* Major stock indexes hover near 1 pct declines
* Financials on track for biggest one-day fall since May
* United Tech falls after takeover deal for Rockwell Collins
* Indexes down: Dow 1.07 pct, S&P 0.90 pct, Nasdaq 1.15 pct (Updates to late afternoon)
By Lewis Krauskopf
Sept 5 (Reuters) - Wall Street’s three main indexes sank on Tuesday, with the S&P 500 on track for its biggest down day in about three weeks, as investors weighed fresh tensions involving North Korea.
North Korea on Sunday conducted its sixth nuclear test, which it said was of an advanced hydrogen bomb for a long-range missile, marking a dramatic escalation of the regime’s stand-off with the United States and its allies.
With U.S. markets closed on Monday for the Labor Day holiday, Tuesday marked the first regular trading since the geopolitical developments. The benchmark S&P was flirting with a percentage decline of at least 1 percent, a rarity in 2017 as the stock market has steadily climbed to all-time highs.
“North Korea seems to be what gets the biggest reaction, at least over the last month or two,” said Aaron Jett, vice president for global equity research at Bel Air Investment Advisors in Los Angeles.
“It’s basically just a risk-off day ... There is no data, no earnings, nothing really fundamental to move the market today, so it sells off when there’s a scary headline again,” Jett said.
The Dow Jones Industrial Average fell 234.69 points, or 1.07 percent, to 21,752.87, the S&P 500 lost 22.17 points, or 0.90 percent, to 2,454.38 and the Nasdaq Composite dropped 73.84 points, or 1.15 percent, to 6,361.49.6,361.49
Wall Street may face a bumpy road in September, typically the worst month for stocks, if there is a showdown in Washington over the U.S. budget and the federal debt ceiling. Investor nerves on Tuesday may have been heightened by news of a powerful storm heading to the southern United States closely on the heels of devastation in Texas from Hurricane Harvey.
The CBOE Volatility index, the most widely followed barometer of expected near-term stock market volatility, rose 3.05 points to 13.18.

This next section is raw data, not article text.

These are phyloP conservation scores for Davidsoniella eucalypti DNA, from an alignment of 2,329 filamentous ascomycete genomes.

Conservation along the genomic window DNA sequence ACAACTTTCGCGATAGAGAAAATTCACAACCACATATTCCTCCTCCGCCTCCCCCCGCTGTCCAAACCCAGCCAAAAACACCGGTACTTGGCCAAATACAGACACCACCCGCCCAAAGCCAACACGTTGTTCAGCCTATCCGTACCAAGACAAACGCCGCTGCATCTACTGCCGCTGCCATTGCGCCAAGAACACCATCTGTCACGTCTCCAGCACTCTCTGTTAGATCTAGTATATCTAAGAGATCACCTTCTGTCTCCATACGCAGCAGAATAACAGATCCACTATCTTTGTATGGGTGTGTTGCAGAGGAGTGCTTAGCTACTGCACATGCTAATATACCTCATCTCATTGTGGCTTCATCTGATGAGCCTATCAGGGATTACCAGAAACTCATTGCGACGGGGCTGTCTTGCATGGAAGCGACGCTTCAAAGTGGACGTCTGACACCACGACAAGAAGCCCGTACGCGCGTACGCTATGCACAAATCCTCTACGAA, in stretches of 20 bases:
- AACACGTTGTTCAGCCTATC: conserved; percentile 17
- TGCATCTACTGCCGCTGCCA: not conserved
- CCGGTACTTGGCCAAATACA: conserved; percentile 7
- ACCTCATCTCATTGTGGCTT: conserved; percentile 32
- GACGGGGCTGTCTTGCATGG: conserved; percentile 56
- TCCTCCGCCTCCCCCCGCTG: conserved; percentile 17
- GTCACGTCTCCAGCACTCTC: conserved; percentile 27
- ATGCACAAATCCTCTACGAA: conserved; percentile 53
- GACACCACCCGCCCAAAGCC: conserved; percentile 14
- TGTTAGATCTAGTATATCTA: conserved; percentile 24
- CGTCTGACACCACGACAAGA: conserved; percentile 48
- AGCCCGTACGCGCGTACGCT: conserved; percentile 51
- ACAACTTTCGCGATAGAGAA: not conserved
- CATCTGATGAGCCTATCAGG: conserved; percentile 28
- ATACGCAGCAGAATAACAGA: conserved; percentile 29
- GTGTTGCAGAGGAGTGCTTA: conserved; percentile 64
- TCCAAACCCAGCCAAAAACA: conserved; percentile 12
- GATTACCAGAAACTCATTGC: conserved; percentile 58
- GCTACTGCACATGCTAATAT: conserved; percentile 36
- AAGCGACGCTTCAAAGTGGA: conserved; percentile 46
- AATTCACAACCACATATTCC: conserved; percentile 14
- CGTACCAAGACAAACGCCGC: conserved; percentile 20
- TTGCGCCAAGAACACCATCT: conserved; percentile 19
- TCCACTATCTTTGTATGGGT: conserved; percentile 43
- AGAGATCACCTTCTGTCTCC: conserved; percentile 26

“It looks as though escalation has gone to the next level, but there are lot of things in the coming weeks that may be causing people to get a little bit more cautious,” said Randy Frederick, vice president of trading and derivatives for Charles Schwab in Austin.
Financials were the worst-performing sector, dropping 2.1 percent and putting them on track for their biggest one-day fall since mid-May.
Federal Reserve Governor Lael Brainard said the U.S. central bank should delay raising U.S. interest rates until it is confident inflation that is now “well short” of target will rebound.
Goldman Sachs’ shares fell 3.3 percent, dragging down the Dow, while the S&P was pulled lower by a more than 2 percent fall in shares of JPMorgan and Bank of America.
Aerospace stocks were rattled by United Technologies’ $23 billion deal to buy avionics maker Rockwell Collins . United Technologies shares slumped 5.3 percent and were the Dow’s biggest decliners, while shares of fellow Dow component, plane maker Boeing, fell 1.3 percent. Rockwell Collins shares rose 0.4 percent.
Insmed shares more than doubled after the company said its drug for a rare lung disorder met the main goal in a late-stage study.
Declining issues outnumbered advancing ones on the NYSE by a 2.92-to-1 ratio; on Nasdaq, a 2.47-to-1 ratio favored decliners.
Additional reporting by Sruthi Shankar in Bengaluru; Editing by Anil D'Silva and Nick Zieminski